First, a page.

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The service has been out for quite some time (I have been using it since 2013 and only because I was working at Google) but an informal HBS straw poll of 10 students showed that not one person had even heard about this app offering from Google. I can confirm that sentiment elsewhere in the tech-hub and tech-forward Bay Area, California nonetheless. Few outside of Google actually know Google even has an app, let alone what it does or how it can be useful. Despite massive TV advertising, among the generation of 20-30 somethings this Google app has been far from a hit.

One of the more amazing but downright eerie features of the Google app is the location history. If you have the app and have your location services on (which I presume many users do by default but there is definitely an option to turn it off), Google will track your every movement via your phone and GPS. Look at where I went on December 29, 2014. I can confirm I did play golf that day out in Eastern San Diego and then returned home.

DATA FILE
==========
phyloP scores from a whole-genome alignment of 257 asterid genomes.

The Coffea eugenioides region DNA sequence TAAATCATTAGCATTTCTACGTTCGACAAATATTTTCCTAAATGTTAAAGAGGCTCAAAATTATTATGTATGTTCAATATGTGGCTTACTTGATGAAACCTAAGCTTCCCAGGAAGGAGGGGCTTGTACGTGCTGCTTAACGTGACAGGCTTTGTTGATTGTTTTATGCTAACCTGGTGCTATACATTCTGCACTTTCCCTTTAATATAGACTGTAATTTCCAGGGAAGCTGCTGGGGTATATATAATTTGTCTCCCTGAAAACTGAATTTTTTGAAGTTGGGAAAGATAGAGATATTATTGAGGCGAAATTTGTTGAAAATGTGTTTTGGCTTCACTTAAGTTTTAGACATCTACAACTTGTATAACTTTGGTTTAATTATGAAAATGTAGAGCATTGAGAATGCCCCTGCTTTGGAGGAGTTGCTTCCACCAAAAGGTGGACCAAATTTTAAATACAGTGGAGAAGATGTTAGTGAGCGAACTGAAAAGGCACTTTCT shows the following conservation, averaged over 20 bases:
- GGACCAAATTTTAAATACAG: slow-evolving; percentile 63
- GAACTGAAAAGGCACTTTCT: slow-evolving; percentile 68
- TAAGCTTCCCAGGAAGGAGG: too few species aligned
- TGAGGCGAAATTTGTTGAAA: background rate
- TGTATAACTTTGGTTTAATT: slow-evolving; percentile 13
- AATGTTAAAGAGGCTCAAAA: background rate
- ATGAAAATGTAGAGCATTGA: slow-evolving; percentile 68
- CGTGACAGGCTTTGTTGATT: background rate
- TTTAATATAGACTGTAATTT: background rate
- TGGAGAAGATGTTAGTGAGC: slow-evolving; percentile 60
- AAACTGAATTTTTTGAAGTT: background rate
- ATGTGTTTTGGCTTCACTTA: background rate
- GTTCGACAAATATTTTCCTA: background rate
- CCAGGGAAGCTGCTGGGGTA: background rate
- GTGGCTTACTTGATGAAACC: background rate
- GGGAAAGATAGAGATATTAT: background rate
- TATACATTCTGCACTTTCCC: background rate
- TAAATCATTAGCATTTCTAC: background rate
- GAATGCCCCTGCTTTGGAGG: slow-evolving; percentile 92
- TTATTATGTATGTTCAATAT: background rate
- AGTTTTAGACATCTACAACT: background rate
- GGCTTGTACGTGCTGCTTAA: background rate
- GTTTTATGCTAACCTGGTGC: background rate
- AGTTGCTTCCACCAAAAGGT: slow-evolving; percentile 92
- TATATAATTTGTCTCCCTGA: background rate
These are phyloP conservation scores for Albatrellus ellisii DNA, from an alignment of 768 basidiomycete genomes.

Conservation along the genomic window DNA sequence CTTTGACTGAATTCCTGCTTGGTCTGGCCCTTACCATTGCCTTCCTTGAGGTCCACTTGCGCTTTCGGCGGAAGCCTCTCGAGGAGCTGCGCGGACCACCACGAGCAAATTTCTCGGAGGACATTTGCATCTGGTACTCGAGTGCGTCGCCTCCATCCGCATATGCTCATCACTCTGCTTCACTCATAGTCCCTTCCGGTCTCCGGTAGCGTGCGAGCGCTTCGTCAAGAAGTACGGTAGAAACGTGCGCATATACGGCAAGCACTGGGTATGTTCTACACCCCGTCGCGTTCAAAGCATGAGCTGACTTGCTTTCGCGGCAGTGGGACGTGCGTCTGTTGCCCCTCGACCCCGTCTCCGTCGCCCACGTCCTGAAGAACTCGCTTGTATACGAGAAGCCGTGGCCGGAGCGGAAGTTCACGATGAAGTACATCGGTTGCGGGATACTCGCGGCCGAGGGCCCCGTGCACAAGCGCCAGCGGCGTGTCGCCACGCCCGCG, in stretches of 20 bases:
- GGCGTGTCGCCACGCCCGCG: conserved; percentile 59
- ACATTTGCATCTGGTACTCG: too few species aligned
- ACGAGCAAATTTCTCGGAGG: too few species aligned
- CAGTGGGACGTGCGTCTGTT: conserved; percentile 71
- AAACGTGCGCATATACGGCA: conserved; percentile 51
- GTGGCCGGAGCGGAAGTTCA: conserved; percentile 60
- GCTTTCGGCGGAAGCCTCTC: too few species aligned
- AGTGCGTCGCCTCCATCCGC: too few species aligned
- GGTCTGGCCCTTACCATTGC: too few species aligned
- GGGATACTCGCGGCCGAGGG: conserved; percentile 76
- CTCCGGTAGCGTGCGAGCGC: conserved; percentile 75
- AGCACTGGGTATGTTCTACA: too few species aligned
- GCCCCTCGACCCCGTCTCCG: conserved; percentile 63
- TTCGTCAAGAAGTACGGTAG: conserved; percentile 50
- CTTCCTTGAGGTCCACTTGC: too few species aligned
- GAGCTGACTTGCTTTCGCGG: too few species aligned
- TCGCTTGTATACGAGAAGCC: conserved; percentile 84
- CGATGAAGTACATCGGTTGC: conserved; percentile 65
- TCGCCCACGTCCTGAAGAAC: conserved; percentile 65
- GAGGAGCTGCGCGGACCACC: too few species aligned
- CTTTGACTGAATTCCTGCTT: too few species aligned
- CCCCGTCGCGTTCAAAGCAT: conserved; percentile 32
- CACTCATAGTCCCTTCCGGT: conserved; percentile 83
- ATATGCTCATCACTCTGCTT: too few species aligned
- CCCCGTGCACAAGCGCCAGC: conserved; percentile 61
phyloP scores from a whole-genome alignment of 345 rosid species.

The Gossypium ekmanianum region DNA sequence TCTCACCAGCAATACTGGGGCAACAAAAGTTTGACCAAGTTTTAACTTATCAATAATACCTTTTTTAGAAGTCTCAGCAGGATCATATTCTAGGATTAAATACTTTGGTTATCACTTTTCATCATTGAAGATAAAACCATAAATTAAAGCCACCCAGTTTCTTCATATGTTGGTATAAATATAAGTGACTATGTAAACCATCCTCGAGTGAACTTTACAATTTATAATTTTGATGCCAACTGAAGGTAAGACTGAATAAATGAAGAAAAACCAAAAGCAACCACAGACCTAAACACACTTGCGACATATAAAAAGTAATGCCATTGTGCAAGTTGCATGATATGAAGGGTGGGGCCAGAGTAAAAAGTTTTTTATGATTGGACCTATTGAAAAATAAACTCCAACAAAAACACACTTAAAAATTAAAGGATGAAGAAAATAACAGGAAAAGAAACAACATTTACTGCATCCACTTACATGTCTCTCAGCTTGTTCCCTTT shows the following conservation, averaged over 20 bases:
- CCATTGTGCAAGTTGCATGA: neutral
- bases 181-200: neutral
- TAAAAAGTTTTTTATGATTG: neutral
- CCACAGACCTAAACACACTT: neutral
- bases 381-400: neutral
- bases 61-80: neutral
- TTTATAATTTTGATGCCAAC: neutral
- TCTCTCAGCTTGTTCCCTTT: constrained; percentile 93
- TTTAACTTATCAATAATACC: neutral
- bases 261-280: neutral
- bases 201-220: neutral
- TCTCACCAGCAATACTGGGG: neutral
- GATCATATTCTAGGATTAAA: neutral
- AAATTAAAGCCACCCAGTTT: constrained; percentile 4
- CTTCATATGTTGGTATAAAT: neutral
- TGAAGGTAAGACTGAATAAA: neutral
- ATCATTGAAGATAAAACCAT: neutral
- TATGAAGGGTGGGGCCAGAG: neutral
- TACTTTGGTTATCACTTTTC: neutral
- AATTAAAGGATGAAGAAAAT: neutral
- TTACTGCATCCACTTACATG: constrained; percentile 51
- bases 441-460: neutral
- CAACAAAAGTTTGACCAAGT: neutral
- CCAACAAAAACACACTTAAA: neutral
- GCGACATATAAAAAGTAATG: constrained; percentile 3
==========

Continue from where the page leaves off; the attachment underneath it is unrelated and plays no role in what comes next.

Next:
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How about Sunday September 28, 2014? I clearly made a full day of Harvard. I wonder what I was doing on Linden Street?

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I flew home on Thanksgiving Day in 2014 to surprise my whole family who thought I wasn’t coming home for the holiday. Good thing they have no idea this even exists on Google.

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It even tracked me during FIELD II all the way in Brazil on January 4, 2015. Don’t tell mom I went to Bar Tize in Belo Horizonte!

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One doesn’t have to think very hard about all the possibilities of how this information could be useful, harmful, interesting, and disastrous all at the same time. I am sure this would take relationships to a new level if only people actually knew about this. For Google and for me, it’s scary—Google basically knows everywhere I go and when I go there with a good degree of accuracy. Should I be upset or should I be thankful in case this information actually comes in handy one day? I think that’s up for an individual to decide. But regardless, Google has done a poor job marketing this feature—I wonder why…